ARTICLES RELATED TO EDUCATION
15th August 1947 is a red letter day in Indian History when India got freedom. The Constitution of the country was adopted on Nov. 26, 1949 and came into force on Jan 26, 1950. The Preamble of the Constitution outlines the social philosophy which should govern all our institutions including educational. Right to Education is one of the fundamental rights enshrined in the Constitution of India. The Constitution of India gives a few directions and suggestions for the development of education in the countries which are also called constitutional provisions. The following provisions have a great bearing on the functioning of the educational system in India: Article 28:
According to our Constitution article 28 provides freedom as to attendance at religious instruction or religious worship in educational institutions. Article 29:
This article provides equality of opportunity in educational institutions. Article 30:
It accepts the right of the minorities to establish and administrate educational institutions. Article 45:
According to this article "The state shall endeavour to provide within a period of ten years from the commencement of this Constitution for free and compulsory education for all children until they complete the age of 14 years." We notice that the responsibility for universal elementary education lies with the Central Government, the State Governments, the Local Bodies and voluntary organisations. Article 46:
It provides for special care to the promotion of education and economic interests of the scheduled caste, scheduled tribes and the weaker sections of society. Article 337:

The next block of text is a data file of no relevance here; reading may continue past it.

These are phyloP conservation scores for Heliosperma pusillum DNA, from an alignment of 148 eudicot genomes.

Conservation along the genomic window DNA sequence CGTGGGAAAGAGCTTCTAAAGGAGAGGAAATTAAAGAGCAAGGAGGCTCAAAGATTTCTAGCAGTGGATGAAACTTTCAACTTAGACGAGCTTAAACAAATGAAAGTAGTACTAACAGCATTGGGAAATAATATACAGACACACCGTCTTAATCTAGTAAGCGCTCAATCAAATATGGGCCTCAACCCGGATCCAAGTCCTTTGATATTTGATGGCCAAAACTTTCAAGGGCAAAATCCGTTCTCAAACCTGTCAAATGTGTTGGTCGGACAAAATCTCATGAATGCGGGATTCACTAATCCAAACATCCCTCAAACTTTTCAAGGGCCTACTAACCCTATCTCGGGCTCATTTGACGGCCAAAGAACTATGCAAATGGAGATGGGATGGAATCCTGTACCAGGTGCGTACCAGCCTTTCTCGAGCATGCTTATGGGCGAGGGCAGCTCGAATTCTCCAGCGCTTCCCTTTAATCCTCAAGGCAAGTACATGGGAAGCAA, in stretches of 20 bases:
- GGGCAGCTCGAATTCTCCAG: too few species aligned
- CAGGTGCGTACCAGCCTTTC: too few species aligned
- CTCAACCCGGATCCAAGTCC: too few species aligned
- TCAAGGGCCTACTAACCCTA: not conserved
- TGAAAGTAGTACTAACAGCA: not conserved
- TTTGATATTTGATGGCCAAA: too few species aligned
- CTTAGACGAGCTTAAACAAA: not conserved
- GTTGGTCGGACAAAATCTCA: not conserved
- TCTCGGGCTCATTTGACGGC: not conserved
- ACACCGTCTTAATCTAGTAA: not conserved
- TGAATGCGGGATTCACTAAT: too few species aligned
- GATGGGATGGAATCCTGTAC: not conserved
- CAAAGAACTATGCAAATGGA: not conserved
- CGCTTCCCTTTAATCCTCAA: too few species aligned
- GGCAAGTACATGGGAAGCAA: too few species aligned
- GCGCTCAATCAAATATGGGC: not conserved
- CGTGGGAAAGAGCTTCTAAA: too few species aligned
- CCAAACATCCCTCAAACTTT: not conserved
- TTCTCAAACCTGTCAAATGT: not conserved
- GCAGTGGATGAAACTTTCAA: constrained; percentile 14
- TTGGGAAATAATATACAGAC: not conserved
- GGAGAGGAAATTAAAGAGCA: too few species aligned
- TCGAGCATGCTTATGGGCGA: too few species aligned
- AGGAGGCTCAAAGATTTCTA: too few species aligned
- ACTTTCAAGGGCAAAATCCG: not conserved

This provides for special provision with respect to educational grants for the benefit of Anglo-Indian community. Article 350A:
This article relates to facilities for instruction in mother tongue at primary stage. Article 350B:
It provides for a special offer for linguistic minorities.
This article relates to the development and promotion of the Hindi language. The seventh schedule of the Indian Constitution contains legislative powers under three lists viz. The Union List, the State List and the Concurrent List The Union List:
This list contains 97 subjects where the following entries are related to education: Entry 13:
To provide Educational and Cultural relations with foreign countries. Entry 62:
The institutions known at the commencement of the Constitution as National Library, The Indian Museum, the Imperial War Museum, the Victoria Memorial, and Indian War Memorial. Any other such institutions financed by the Government of India wholly or in part and declared by the Parliament by law to be an institution of national importance. Entry 63:
Institutions of national importance. The institution known at the commencement of this Constitution as the BHU, AMU and Delhi University etc. declared by Parliament by law to be an institution of national importance. Entry 64: